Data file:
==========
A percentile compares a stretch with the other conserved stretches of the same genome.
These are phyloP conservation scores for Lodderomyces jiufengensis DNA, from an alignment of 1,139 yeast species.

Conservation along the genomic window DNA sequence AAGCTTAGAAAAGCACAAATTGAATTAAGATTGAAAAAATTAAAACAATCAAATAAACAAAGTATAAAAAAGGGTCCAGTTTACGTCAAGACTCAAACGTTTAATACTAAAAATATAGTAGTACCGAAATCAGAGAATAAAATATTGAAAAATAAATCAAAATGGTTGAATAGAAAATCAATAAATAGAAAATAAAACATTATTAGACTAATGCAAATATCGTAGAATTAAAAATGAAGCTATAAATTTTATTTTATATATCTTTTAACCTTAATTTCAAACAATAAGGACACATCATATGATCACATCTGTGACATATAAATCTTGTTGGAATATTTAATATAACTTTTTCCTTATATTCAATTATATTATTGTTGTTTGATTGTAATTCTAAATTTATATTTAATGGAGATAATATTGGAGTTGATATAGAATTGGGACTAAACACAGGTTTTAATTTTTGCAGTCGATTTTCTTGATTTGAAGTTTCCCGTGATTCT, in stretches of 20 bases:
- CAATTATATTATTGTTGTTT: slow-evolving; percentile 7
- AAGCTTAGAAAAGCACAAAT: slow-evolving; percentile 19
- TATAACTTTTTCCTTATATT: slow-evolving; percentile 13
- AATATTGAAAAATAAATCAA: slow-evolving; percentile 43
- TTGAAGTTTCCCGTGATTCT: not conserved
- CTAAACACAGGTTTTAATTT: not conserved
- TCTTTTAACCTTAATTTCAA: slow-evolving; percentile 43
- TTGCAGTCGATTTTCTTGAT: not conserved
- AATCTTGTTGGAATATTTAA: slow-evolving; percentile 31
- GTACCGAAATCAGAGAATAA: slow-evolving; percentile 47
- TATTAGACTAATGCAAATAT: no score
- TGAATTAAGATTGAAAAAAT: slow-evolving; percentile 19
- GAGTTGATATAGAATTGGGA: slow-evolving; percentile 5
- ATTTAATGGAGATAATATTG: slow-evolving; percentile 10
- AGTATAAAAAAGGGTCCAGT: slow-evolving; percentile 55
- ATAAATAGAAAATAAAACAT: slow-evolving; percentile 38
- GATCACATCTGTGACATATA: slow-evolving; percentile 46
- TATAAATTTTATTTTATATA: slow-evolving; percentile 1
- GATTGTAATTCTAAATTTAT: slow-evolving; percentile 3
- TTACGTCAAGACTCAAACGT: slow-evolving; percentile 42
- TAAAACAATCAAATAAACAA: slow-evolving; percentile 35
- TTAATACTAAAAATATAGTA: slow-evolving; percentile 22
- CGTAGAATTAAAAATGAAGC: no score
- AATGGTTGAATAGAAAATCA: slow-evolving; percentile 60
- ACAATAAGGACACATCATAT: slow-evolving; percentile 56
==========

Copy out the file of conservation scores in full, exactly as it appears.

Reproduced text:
A percentile compares a stretch with the other conserved stretches of the same genome.
These are phyloP conservation scores for Lodderomyces jiufengensis DNA, from an alignment of 1,139 yeast species.

Conservation along the genomic window DNA sequence AAGCTTAGAAAAGCACAAATTGAATTAAGATTGAAAAAATTAAAACAATCAAATAAACAAAGTATAAAAAAGGGTCCAGTTTACGTCAAGACTCAAACGTTTAATACTAAAAATATAGTAGTACCGAAATCAGAGAATAAAATATTGAAAAATAAATCAAAATGGTTGAATAGAAAATCAATAAATAGAAAATAAAACATTATTAGACTAATGCAAATATCGTAGAATTAAAAATGAAGCTATAAATTTTATTTTATATATCTTTTAACCTTAATTTCAAACAATAAGGACACATCATATGATCACATCTGTGACATATAAATCTTGTTGGAATATTTAATATAACTTTTTCCTTATATTCAATTATATTATTGTTGTTTGATTGTAATTCTAAATTTATATTTAATGGAGATAATATTGGAGTTGATATAGAATTGGGACTAAACACAGGTTTTAATTTTTGCAGTCGATTTTCTTGATTTGAAGTTTCCCGTGATTCT, in stretches of 20 bases:
- CAATTATATTATTGTTGTTT: slow-evolving; percentile 7
- AAGCTTAGAAAAGCACAAAT: slow-evolving; percentile 19
- TATAACTTTTTCCTTATATT: slow-evolving; percentile 13
- AATATTGAAAAATAAATCAA: slow-evolving; percentile 43
- TTGAAGTTTCCCGTGATTCT: not conserved
- CTAAACACAGGTTTTAATTT: not conserved
- TCTTTTAACCTTAATTTCAA: slow-evolving; percentile 43
- TTGCAGTCGATTTTCTTGAT: not conserved
- AATCTTGTTGGAATATTTAA: slow-evolving; percentile 31
- GTACCGAAATCAGAGAATAA: slow-evolving; percentile 47
- TATTAGACTAATGCAAATAT: no score
- TGAATTAAGATTGAAAAAAT: slow-evolving; percentile 19
- GAGTTGATATAGAATTGGGA: slow-evolving; percentile 5
- ATTTAATGGAGATAATATTG: slow-evolving; percentile 10
- AGTATAAAAAAGGGTCCAGT: slow-evolving; percentile 55
- ATAAATAGAAAATAAAACAT: slow-evolving; percentile 38
- GATCACATCTGTGACATATA: slow-evolving; percentile 46
- TATAAATTTTATTTTATATA: slow-evolving; percentile 1
- GATTGTAATTCTAAATTTAT: slow-evolving; percentile 3
- TTACGTCAAGACTCAAACGT: slow-evolving; percentile 42
- TAAAACAATCAAATAAACAA: slow-evolving; percentile 35
- TTAATACTAAAAATATAGTA: slow-evolving; percentile 22
- CGTAGAATTAAAAATGAAGC: no score
- AATGGTTGAATAGAAAATCA: slow-evolving; percentile 60
- ACAATAAGGACACATCATAT: slow-evolving; percentile 56